|Infant Brain—Period of Rapid Development|
|Copyright © Nucleus Medical Media, Inc.|
- Difficulty interacting with others
- Trouble making friends
- Poor understanding of other people's feelings
- Insensitivity to social cues and facial expressions
- Inappropriate social and emotional responses
- Preoccupation with one's own world
- Not sharing enjoyment, interests, or achievements with others
- Following repetitive routines or rituals
- Difficulty with any changes in routine or schedule
- Single mindedness
- Limited interests, usually one or two subjects
- Repeating words or phrases over and over
- Intense interest in a few topics
- Good rote memory without understanding the information
- Limited verbal skills or using words in odd ways
- Difficulty imagining things or thinking abstractly
- Taking things very literally
- Focusing on small details and having trouble seeing the bigger picture
- Ability to read without understanding the words
- Problems with nonverbal communication
- Poor eye contact
- Few facial expressions, except for anger or unhappiness
- Impaired body posturing or use of gestures
- Clumsy movements
- Hand flapping
- Poor coordination
- Inflexibility or trouble accepting change
- Difficulty accepting loss or criticism
- Obsessive desire to finish any tasks that are started
- Mood-altering drugs
- Drugs to control seizures
- Serotonin selective reuptake inhibitors (SSRIs), such as citalopram, sertraline, and fluoxetine
- Neuroleptics—such as risperidone
- Give warnings that an activity is about to end and provide ways to save the task for later. For instance, a favorite television show may be recorded for later viewing.
- Try to include some flexibility into the day.
- Set limits on the amount of time the child can spend on a single, obsessive activity.
- Keep directions simple.
- Use precise words.
- Limit choices to two or three things.
- Avoid using figures of speech.
- Make lists.
- Do not assume a child with this disorder understands what has been said simply because he can repeat it back to you.
- At an early age, start explaining what is appropriate behavior for public and private places.
- Do not make idle threats or promises.
- Give praise for accomplishments, especially social skills.
Asperger Syndrome Education Network http://www.aspennj.org
Online Asperger Syndrome Information and Support (OASIS) http://www.aspergersyndrome.org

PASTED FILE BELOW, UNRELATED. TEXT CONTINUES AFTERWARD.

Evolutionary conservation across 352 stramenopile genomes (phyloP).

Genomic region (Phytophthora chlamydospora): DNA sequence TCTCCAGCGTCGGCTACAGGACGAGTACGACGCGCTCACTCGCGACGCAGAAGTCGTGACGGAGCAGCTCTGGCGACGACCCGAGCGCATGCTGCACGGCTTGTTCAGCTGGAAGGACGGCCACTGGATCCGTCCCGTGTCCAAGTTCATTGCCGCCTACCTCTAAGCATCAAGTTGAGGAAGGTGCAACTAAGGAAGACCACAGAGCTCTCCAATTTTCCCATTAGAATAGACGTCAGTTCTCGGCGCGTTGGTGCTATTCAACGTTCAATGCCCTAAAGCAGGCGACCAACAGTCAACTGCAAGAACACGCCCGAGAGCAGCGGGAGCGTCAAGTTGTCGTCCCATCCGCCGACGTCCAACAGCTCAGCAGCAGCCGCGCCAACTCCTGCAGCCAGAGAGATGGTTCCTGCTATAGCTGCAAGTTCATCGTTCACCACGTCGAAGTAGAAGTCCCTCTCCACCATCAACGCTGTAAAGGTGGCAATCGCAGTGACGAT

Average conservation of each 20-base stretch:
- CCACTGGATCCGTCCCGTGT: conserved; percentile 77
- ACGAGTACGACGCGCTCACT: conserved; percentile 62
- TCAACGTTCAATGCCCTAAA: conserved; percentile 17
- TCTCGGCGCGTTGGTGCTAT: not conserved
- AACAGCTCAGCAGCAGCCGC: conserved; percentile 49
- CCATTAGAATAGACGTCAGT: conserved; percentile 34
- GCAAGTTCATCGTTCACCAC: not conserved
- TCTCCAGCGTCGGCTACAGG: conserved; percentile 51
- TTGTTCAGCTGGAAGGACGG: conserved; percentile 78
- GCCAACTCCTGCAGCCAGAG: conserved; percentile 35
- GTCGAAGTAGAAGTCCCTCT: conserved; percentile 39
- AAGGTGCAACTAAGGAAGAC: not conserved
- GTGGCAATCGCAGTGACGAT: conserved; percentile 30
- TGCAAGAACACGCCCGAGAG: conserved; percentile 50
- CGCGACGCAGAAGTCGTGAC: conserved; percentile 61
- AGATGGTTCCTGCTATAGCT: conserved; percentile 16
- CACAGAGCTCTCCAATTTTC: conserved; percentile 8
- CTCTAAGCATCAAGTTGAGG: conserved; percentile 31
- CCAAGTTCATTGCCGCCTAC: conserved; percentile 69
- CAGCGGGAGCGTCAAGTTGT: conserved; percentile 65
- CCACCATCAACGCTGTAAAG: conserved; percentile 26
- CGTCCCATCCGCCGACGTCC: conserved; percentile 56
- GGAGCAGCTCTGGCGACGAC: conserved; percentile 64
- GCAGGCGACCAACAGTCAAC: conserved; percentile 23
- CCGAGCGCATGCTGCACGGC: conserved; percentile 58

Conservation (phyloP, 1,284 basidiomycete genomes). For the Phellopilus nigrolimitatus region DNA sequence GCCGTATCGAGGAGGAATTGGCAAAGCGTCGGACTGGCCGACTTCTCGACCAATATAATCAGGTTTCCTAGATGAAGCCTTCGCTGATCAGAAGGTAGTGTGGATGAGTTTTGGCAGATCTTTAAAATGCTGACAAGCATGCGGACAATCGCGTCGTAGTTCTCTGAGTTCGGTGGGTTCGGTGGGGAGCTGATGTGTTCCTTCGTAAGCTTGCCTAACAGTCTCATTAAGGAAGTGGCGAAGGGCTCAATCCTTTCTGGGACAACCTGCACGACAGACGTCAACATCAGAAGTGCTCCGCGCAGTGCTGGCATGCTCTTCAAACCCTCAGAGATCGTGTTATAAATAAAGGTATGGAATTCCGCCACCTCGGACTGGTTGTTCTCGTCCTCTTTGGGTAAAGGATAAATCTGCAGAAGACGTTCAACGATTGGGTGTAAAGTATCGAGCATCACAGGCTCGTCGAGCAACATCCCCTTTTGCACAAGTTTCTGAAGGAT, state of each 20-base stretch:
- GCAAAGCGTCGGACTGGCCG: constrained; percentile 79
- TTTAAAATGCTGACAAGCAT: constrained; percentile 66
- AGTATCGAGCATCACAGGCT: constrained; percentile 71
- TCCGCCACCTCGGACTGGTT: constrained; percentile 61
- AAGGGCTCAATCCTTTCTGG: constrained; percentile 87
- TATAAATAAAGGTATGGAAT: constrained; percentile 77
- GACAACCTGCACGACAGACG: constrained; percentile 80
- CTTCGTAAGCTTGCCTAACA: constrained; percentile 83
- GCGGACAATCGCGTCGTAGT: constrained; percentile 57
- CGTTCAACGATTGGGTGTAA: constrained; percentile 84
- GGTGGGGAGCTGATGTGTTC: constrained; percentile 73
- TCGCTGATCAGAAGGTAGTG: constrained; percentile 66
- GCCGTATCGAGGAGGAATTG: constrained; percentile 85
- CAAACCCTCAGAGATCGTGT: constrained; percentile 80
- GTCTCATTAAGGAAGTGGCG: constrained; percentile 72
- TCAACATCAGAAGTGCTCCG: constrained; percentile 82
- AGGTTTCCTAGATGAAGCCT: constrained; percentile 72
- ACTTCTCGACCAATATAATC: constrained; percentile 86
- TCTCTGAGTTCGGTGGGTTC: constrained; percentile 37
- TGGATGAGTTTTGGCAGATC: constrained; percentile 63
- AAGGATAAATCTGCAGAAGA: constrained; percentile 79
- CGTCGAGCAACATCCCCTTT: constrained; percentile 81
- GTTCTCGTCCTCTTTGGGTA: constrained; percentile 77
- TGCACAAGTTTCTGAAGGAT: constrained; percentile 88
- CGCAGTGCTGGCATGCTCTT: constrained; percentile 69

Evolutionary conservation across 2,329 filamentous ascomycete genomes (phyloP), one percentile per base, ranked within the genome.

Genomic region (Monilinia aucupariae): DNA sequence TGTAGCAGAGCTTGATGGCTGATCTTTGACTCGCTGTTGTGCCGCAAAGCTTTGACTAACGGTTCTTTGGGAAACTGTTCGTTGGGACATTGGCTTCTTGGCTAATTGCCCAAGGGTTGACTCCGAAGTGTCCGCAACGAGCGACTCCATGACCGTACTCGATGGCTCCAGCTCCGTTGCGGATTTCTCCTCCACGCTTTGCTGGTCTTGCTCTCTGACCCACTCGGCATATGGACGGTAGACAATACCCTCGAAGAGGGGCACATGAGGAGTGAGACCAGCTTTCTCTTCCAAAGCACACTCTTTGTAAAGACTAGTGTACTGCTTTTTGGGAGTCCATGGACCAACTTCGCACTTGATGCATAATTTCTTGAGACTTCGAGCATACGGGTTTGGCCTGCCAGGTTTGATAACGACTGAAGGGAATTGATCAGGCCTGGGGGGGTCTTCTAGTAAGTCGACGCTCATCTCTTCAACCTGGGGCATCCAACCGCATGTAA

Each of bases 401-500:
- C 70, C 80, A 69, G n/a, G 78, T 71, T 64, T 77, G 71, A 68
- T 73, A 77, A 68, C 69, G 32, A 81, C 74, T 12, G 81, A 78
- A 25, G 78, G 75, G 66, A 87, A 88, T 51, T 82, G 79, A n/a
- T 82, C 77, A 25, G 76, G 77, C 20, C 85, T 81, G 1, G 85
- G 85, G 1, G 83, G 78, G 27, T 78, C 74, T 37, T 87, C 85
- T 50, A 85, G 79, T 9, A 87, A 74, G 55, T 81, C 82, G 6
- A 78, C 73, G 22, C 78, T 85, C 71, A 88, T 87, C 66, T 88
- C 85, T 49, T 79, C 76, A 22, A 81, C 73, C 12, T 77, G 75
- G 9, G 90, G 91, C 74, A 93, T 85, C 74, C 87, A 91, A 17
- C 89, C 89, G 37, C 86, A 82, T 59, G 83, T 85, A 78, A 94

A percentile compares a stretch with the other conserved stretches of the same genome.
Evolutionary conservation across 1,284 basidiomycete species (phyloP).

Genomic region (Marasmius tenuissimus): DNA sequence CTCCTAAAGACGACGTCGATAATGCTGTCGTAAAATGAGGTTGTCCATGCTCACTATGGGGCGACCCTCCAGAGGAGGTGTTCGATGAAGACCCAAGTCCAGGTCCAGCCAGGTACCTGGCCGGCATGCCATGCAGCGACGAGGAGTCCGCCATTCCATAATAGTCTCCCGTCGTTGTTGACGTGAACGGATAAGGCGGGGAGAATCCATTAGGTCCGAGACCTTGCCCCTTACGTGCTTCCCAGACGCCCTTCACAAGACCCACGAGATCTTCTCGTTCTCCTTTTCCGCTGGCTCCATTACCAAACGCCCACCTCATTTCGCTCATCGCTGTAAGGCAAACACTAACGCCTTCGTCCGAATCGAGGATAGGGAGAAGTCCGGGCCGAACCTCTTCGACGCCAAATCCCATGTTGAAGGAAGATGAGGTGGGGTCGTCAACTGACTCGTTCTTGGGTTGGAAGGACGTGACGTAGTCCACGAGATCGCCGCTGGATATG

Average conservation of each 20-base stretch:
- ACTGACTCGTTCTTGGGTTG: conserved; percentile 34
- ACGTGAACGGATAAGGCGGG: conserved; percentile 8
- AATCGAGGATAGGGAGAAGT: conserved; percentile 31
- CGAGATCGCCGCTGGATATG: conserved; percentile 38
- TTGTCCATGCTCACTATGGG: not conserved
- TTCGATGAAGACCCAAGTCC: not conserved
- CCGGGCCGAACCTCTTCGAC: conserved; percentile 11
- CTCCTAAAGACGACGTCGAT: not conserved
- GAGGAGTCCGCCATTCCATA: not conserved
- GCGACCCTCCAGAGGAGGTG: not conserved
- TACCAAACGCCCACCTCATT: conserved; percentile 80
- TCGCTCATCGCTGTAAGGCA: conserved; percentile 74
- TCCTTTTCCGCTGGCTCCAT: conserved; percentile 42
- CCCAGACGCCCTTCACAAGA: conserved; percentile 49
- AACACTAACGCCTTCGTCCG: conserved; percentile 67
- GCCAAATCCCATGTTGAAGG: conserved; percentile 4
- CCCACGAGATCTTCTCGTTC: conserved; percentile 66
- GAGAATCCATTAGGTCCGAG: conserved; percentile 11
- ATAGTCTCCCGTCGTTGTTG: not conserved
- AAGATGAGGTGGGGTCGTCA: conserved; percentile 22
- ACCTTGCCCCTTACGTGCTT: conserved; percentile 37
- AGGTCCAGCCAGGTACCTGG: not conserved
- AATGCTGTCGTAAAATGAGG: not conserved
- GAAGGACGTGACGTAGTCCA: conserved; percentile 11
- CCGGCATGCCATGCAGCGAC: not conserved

Autism Society Canada http://www.autismsocietycanada.ca
Health Canada http://www.hc-sc.gc.ca
Asperger syndrome. Nemours Kids Health website. Available at: http://kidshealth.org/parent/medical/brain/asperger.html. Updated January 2012. Accessed February 21, 2013.
Asperger syndrome fact sheet. National Institute of Neurological Disorders and Stroke website. Available at: http://www.ninds.nih.gov/disorders/asperger/detail%5Fasperger.htm. Updated February 4, 2013. Accessed February 21, 2013.
Asperger's syndrome. Autism Society website. Available at: http://www.autism-society.org/about-autism/aspergers-syndrome. Accessed February 21, 2013.
Autism spectrum disorders. EBSCO DynaMed website. Available at: http://www.ebscohost.com/dynamed. Updated February 14, 2013. Accessed February 21, 2013.
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Mattila ML, Hurtig T, et al. Comorbid psychiatric disorders associated with Asperger syndrome/high-functioning autism: a community- and clinic-based study. J Autism Dev Disord. 2010;40(9):1080-1093.
Nass R, Ross G. Developmental Disabilities. In: Bradley WG, ed. Neurology in Clinical Practice. 5th ed. Philadelphia, PA: Butterworth Heinemann Elsevier; 2008.
Nelson Textbook of Pediatrics.16th ed. Philadelphia, PA: WB Saunders Company; 2000.
Simonoff E. Genetic counseling in autism and pervasive developmental disorders. J Autism Dev Disord. 1998; 28: 447–456.
Venkat A, et al. Care of the patient with an autism spectrum disorder by the general physician. J Postgrad Med. 2012;88(1042):472-481.
- Reviewer: Kari Kassir, MD
- Review Date: 03/2014 -
- Update Date: 05/05/2014 -